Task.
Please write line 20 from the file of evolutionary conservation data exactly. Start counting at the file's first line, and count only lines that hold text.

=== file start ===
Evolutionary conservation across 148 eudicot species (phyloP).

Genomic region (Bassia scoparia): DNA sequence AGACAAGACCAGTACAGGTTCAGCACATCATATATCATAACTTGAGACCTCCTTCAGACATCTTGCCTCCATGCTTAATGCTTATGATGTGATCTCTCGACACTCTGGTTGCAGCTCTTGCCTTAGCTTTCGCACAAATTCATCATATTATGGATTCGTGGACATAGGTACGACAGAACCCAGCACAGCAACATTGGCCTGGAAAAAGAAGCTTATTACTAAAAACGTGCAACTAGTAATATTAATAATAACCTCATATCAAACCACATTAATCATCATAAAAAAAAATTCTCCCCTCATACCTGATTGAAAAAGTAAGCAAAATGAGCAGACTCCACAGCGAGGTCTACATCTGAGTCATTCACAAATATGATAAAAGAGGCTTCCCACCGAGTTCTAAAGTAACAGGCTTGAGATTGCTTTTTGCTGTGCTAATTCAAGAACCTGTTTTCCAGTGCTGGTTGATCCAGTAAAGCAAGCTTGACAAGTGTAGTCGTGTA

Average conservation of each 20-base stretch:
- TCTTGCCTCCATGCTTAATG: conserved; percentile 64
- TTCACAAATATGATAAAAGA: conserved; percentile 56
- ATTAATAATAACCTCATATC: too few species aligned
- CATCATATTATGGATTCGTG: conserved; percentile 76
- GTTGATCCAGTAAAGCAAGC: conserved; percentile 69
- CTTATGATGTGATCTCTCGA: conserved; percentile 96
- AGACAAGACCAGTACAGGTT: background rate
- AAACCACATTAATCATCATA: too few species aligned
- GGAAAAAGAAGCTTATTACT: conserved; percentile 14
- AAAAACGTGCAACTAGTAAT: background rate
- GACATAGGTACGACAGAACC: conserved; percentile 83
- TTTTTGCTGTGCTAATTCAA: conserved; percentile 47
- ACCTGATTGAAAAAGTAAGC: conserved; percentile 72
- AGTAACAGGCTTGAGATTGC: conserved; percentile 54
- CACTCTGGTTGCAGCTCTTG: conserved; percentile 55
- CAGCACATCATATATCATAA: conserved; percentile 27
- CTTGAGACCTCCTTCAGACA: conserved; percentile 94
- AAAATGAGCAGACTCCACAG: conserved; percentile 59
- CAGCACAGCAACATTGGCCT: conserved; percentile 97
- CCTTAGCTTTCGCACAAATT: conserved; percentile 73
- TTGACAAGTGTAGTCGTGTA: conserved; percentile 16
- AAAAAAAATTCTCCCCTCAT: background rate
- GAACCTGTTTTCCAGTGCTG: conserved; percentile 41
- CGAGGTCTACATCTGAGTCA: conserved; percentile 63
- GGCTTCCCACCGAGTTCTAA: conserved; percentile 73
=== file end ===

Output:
- CTTGAGACCTCCTTCAGACA: conserved; percentile 94